This description of Sherborne Abbey in Dorset is extracted from The Greater Abbeys of England by Abbot Gasquet, published in the United States of America, 1908 by Dodd Mead & Company.
Sherborne Abbey in Dorset was anciently the seat of a bishop. According to our historians, about the year 705 the west Saxon See of Dorchester was divided, and whilst Bishop Daniel kept his chair at Winchester, St Aldhelm became first bishop of the See of Sherborne, which comprised the counties of Wilts, Dorset, Berks, Somerset, Devon and Cornwall. Sherborne itself is described by William of Malmesbury as having been a very insignificant town, and he expresses his astonishment at its having remained for so long a time a Cathedral city. The erection of other Sees round about in the tenth century, and the division of the diocese territorially finally left Sherborne with only the county of Dorset as its share of what had been a most extensive diocese. As an Episcopal seat it came to an end in 1078 when, having been united in 1058 with Ramsbury by Bishop Herman, it was finally merged into the new diocese of Salisbury.
The first bishop of Sherborne, St Aldhelm, was an interesting personality. It is claimed for him that he was the first Englishman who wrote in Latin, and he speaks of himself as having been the first to introduce poetry into the country. William of Malmesbury in relating his life describes the people of this part of the country in Aldhelm’s time as half barbarians. It was difficult to instruct them as they were little disposed to come to church or to listen to discourses on religion. In order, therefore, to attract them, the bishop, who was a musician of no mean parts, used to place himself on a bridge with an instrument and sing to the passers-by ballads of his own composition. Mixing grave things with those of a lighter vein, the Saint gradually won the attention and then the hearts of the people to religious matters.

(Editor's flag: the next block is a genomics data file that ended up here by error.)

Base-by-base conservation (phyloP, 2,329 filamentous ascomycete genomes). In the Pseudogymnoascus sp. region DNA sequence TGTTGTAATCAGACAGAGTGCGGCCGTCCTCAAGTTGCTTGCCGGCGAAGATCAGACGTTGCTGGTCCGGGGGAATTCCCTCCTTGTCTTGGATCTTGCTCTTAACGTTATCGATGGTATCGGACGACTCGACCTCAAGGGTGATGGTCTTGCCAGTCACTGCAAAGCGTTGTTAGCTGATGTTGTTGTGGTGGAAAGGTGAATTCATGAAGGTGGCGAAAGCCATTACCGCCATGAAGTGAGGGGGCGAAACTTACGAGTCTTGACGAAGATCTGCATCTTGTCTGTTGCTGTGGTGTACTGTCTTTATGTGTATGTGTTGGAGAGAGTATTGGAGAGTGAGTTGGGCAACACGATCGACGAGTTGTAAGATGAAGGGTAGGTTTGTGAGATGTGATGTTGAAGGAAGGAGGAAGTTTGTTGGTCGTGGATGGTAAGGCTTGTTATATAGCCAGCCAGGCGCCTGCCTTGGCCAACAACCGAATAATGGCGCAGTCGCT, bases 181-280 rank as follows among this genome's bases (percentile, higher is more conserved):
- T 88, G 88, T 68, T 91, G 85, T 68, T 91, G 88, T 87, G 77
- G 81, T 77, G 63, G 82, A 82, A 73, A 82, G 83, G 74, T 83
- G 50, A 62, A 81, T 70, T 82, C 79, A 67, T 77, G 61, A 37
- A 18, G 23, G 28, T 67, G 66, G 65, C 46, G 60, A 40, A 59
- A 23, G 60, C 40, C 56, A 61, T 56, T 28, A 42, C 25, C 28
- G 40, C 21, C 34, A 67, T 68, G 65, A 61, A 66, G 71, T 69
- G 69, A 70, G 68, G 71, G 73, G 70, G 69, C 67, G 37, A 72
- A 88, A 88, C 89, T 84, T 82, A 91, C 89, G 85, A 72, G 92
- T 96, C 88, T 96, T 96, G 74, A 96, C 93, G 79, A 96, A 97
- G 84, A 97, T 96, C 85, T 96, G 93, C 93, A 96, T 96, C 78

The actual date of the establishment of the monks at Sherborne is doubtful. In the tenth century, as in so many other ancient monastic establishments, secular canons certainly had possession of the place. In 998, however, Bishop Wulsin substituted Benedictine monks for the priests who were then serving the church. The charter of King Ethelred giving full permission for the change is extant, and from that time its connection with the Benedictine Order is clear. At first, of course, whilst bishops still ruled the See of Sherborne, the head of the monastery would have been, as in the case of other monastic cathedrals, a prior. The bishop was held to have the position of abbot, and in many cases had more or less practical jurisdiction over the cloister as well as the appointment of many of the officials. When in 1075 the See of Sherborne became merged in that of Old Sarum or Salisbury, the office of prior was apparently continued, till some time about the year 1122, when bishop Roger of Salisbury, having united the Priory of Horton to Sherborne, erected the latter into an abbey and blessed the Prior Thurstan as its first abbot.
It is interesting to note that St Stephen Harding, the second founder of Citeaux and the one who really drew up the Cistercian rule, was a monk from Sherborne. He received his education in the monastery, and three of the monks who joined him at Citeaux are said to have also come from the abbey.